I’m in Lassen Volcanic National Park! This is my first time visiting because it’s super north. This park is supposed to be the National Park’s “best kept secret” and I can definitely feel that in the sense that so few people are here… and it’s a Saturday. Don’t get me wrong, the campsites are full but it doesn’t feel crowded. In fact, I almost turned around on my hike today because I hadn’t seen another human for so long.

History highlight of Lassen Volcanic NP:

The visitor’s map says that, “at Lassen snow arrives early and stays late. Jagged features are made smooth by deep blankets of snow, yet far below the surface a fire still burns. Eroded volcanic remnants, U-shaped valleys, and roaring steam vents illustrate Earth’s endless cycle of creation and destruction.” So it’s basically a volcanic landscape.

My experience:

Since I’ve never been here before, I don’t know what the “must-do” hike is. I wanted something unique, so Bumpass Hell with it’s bizarre name and boiling mudpots seemed like it would do. But when I got to the trailhead it was closed! Snow still covered most of the trail, in late August! I was bummed until I checked the map and saw that there’s another way to reach it.

Starting at Kings Creek Picnic Area I took the 0.5 mile trail that leads to Cold Boiling Lake. Once I reached the lake I continued on the trail to the right and started the steady uphill climb to Bumpass Hell. I had no idea what I was getting myself into! The trailhead that was closed is only 1.3 miles away from Bumpass Hell (BH). From the one I took the distance to BH was 2.6 miles. So double! This trail was basically all uphill too; it wasn’t a dramatically steep incline, but it didn’t let up.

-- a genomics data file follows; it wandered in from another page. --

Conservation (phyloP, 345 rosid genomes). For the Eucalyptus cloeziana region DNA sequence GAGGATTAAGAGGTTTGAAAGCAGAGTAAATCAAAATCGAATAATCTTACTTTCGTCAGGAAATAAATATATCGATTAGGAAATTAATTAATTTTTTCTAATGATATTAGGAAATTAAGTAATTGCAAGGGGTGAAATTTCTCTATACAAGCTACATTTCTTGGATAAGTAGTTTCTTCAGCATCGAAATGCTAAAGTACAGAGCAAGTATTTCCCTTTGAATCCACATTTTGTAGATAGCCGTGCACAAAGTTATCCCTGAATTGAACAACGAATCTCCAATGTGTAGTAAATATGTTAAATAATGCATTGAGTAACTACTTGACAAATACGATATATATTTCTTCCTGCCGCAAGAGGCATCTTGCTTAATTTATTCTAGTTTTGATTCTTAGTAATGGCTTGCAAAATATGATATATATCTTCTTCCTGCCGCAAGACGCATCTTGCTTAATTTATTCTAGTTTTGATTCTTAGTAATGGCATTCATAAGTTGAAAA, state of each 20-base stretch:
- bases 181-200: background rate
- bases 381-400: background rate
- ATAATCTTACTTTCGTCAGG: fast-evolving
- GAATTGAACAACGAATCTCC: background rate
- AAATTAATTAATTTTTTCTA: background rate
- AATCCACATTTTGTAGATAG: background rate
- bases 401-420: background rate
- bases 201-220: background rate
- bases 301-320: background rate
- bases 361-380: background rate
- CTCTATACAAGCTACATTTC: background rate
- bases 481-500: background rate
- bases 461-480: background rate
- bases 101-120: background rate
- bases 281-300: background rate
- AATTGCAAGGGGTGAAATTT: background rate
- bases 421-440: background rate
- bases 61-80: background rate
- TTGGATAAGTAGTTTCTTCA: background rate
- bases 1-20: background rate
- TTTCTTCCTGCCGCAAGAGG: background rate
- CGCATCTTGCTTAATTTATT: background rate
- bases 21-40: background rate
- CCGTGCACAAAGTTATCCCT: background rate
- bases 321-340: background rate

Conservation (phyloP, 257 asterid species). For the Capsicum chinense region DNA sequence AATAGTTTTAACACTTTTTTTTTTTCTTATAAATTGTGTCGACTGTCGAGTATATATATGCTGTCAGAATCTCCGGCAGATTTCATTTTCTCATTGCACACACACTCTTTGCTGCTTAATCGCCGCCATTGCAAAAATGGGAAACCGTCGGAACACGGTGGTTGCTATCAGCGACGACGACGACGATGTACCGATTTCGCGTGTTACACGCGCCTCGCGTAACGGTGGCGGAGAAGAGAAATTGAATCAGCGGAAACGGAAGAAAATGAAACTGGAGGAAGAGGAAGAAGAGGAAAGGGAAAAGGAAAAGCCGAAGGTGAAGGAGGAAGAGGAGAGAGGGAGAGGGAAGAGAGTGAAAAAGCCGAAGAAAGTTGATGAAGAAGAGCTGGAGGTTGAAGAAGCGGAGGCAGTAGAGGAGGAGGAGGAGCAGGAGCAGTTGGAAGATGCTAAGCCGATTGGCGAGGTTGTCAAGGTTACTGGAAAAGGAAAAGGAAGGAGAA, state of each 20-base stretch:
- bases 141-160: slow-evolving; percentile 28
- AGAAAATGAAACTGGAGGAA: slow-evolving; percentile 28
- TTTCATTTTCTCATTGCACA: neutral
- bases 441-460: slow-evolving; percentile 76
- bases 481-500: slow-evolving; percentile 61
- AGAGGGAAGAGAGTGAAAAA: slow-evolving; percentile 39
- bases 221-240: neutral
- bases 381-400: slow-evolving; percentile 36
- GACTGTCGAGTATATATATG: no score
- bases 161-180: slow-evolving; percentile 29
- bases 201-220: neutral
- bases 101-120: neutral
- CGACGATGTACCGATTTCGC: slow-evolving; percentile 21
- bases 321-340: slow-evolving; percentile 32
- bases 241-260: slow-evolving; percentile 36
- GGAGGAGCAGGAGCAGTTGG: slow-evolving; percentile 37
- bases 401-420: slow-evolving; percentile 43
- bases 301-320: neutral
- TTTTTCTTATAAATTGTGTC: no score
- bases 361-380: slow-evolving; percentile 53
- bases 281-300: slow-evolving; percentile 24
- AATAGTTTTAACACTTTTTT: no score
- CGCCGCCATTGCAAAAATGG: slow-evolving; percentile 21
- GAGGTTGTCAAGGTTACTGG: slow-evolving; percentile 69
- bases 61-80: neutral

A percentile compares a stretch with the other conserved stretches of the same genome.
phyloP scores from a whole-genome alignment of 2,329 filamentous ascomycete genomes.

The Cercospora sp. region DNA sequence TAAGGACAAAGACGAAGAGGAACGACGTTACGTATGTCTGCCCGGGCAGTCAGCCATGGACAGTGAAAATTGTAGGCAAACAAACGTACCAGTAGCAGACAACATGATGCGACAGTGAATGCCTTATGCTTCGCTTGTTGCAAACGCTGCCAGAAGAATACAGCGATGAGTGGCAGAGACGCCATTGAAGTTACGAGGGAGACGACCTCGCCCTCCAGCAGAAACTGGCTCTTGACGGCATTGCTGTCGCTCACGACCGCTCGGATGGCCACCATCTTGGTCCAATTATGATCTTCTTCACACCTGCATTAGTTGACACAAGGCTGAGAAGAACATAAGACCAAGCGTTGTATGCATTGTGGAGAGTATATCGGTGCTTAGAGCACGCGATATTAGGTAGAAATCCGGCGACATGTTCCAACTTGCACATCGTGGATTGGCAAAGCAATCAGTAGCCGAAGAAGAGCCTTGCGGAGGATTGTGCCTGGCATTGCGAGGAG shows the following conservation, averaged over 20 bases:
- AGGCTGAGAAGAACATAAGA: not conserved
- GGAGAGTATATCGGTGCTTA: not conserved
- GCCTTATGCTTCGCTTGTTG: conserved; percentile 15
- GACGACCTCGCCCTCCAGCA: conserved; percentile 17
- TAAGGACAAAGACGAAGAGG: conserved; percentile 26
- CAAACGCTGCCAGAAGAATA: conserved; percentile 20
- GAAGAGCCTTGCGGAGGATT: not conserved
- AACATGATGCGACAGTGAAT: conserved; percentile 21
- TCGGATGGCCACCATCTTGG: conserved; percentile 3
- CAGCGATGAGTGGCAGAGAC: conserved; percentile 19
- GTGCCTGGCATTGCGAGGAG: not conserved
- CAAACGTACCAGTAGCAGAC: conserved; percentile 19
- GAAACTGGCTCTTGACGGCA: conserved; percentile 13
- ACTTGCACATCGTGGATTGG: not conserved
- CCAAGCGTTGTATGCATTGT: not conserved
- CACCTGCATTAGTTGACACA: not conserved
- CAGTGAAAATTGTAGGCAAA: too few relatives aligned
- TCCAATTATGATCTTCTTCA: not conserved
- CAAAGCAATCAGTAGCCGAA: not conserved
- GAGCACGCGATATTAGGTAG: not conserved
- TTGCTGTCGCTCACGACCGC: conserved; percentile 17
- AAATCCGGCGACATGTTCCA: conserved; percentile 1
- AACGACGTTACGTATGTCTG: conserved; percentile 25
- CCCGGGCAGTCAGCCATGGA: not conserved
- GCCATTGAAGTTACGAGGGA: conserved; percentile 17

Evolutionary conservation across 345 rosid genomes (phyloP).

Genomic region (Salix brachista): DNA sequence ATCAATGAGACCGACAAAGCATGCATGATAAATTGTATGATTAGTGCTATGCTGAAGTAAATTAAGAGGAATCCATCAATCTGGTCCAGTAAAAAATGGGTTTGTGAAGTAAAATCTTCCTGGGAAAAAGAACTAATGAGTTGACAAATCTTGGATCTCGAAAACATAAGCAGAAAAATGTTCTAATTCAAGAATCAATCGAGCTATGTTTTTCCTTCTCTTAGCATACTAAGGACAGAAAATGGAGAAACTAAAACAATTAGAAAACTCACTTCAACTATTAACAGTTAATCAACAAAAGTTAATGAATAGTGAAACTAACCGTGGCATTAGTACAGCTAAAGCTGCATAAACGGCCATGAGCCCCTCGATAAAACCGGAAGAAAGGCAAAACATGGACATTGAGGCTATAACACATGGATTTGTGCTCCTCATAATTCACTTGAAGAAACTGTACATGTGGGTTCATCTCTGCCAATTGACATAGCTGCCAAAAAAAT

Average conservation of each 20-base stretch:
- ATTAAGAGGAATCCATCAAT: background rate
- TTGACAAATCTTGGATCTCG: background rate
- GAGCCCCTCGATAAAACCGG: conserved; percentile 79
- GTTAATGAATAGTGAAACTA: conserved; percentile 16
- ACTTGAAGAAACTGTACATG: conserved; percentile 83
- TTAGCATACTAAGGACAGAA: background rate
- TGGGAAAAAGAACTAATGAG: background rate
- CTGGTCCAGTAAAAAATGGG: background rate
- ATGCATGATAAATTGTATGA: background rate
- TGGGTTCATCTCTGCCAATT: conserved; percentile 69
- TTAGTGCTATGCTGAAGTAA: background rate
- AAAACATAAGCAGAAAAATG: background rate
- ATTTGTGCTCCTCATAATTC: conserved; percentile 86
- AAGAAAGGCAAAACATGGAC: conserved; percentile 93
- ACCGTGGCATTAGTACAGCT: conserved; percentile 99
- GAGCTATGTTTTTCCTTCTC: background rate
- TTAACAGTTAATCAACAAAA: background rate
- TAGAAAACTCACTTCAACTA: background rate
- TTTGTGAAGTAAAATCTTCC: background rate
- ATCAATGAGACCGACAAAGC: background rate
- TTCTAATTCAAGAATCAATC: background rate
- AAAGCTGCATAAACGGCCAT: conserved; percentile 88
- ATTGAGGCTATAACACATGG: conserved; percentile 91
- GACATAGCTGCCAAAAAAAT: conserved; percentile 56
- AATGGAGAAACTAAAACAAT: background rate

It was a cool trail though; I saw two lakes from above and passed over multiple streams. The wildflowers were ridiculously beautiful; so vivid and at some points on the trail they were up to my waist. Since there were so few people, I had this weird paranoia that I would run into a bear. What the heck am I, a scrawny little girl, supposed to do against a bear? Ugh. Terrible feeling, but I kept praying and kept pushing on. Once I arrived at BH it was a crazy sight for the eyes. Sulfur gas coming out of the ground, boiling mud pots, and acidic streams. It’s tough on the nose though, since the sulfur smells like rotten eggs.

Back at my car I realized that this hike would’ve been so different if my future self could’ve told the past one that I wouldn’t see a bear. It would have been a lot more peaceful and less rushed. Also just more enjoyable, and it got me thinking that I let fear steal some of my joy. How often do we focus on the fear of “what if” rather than the present? I don’t want to hike in fear, nonetheless live in it! My brother is so funny and say’s, “I don’t like fear, I like kicking fear in the ass!” Let’s do that instead.

Where I’m camping tonight:

I’m staying in Summit Lake North campground, which is basically in the middle of the park. From my driveway I can see a tiny bit of the lake. I saw a lot of people swimming in it today.

Have you done this hike before? How long could you stand the sulfur smell? Comment below!